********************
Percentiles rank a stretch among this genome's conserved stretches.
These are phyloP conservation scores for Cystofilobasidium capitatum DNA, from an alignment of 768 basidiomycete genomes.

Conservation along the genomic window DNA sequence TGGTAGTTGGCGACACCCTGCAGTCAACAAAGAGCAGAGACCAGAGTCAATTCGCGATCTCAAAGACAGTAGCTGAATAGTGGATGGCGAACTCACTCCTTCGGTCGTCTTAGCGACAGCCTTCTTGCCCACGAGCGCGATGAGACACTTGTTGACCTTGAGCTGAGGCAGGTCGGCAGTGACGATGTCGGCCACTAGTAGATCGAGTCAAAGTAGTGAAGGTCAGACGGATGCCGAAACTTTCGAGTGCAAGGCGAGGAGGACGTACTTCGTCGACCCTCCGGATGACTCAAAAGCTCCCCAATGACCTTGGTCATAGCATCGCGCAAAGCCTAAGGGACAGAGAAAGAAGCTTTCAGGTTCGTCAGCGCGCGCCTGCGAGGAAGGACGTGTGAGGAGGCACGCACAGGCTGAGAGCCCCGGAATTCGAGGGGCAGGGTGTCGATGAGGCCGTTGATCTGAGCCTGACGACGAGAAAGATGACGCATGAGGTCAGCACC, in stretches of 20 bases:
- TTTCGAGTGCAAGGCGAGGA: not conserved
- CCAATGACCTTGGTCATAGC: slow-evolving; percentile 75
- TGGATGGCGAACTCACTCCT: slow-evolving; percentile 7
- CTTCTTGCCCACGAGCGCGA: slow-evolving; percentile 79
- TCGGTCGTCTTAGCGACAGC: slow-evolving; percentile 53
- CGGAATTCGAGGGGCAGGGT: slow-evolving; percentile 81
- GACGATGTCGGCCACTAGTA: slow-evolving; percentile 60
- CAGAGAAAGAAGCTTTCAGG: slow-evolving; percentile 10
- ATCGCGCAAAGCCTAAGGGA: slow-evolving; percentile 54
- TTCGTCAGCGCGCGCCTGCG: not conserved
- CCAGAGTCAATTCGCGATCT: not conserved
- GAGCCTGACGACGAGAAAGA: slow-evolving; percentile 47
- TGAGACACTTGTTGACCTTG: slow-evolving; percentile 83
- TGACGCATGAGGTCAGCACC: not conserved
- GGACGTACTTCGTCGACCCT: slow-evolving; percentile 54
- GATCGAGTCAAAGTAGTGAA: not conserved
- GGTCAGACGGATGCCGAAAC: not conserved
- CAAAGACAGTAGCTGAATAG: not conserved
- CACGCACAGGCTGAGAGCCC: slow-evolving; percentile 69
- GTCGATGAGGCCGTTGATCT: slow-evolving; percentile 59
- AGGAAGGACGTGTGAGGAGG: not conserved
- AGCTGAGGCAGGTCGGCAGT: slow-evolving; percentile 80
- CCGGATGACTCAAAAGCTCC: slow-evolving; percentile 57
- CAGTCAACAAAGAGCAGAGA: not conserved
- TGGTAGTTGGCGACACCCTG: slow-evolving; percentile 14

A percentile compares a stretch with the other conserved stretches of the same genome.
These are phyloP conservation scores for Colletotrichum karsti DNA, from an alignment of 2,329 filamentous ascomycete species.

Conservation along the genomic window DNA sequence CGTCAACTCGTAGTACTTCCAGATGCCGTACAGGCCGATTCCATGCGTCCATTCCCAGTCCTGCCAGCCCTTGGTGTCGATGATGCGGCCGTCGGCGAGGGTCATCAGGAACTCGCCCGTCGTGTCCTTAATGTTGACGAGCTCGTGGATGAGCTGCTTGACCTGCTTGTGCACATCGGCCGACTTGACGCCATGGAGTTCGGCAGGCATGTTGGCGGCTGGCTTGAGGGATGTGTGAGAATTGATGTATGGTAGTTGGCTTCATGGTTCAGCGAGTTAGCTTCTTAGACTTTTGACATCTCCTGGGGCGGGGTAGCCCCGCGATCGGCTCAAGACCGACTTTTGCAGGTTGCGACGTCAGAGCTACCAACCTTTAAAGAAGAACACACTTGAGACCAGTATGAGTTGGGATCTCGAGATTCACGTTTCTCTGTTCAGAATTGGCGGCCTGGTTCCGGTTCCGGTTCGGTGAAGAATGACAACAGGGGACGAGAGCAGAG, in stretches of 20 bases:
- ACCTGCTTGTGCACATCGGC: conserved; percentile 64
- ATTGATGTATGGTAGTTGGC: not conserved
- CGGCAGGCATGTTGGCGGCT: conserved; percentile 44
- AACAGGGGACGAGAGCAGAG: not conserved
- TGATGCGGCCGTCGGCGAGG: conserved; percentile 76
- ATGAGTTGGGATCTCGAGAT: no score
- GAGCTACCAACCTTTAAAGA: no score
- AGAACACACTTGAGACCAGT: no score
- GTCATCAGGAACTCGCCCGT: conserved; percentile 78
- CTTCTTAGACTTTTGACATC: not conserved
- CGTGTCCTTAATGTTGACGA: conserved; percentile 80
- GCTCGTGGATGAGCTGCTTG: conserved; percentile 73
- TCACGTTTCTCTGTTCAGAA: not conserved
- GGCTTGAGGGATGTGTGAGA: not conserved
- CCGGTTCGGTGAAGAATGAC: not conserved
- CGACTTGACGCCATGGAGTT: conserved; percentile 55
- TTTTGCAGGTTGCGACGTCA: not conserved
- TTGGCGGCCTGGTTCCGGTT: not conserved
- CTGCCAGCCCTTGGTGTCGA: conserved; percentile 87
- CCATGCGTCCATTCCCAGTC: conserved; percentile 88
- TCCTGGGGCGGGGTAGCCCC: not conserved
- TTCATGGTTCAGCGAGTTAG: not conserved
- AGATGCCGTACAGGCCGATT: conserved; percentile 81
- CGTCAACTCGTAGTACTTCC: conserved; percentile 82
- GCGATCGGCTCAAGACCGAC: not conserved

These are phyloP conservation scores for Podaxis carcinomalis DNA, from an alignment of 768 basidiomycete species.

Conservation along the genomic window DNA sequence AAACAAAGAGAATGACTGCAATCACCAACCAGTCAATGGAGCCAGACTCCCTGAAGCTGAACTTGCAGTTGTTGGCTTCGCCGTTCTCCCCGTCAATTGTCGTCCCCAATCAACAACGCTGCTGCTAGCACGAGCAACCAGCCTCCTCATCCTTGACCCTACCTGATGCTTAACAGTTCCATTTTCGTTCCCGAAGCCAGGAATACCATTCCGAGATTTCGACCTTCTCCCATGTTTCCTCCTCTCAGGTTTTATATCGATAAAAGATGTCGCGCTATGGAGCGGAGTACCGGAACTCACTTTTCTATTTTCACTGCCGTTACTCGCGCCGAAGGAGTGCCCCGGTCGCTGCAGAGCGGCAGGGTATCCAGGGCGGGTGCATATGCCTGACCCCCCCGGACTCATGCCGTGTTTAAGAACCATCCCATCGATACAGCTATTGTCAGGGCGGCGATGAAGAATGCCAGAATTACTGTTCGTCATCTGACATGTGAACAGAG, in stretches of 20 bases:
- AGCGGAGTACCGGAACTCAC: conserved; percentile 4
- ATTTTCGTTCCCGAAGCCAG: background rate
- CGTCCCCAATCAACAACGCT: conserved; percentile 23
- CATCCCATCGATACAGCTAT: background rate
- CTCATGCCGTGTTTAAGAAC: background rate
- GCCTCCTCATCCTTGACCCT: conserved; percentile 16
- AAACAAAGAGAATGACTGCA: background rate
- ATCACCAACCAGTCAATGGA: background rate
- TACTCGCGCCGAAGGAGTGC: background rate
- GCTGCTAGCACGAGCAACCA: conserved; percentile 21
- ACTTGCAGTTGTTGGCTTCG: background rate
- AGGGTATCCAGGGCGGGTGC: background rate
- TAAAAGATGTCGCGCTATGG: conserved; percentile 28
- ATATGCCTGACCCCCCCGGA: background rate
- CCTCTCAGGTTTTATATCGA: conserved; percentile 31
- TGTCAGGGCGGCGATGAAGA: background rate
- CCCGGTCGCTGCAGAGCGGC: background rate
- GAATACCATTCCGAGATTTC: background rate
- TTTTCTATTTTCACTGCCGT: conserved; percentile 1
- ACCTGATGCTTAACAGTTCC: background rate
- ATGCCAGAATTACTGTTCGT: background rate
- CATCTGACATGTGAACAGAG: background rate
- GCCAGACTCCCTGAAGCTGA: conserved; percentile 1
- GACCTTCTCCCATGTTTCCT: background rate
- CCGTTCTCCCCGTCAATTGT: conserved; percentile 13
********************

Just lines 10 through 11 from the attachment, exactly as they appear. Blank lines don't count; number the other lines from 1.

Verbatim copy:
- GACGATGTCGGCCACTAGTA: slow-evolving; percentile 60
- CAGAGAAAGAAGCTTTCAGG: slow-evolving; percentile 10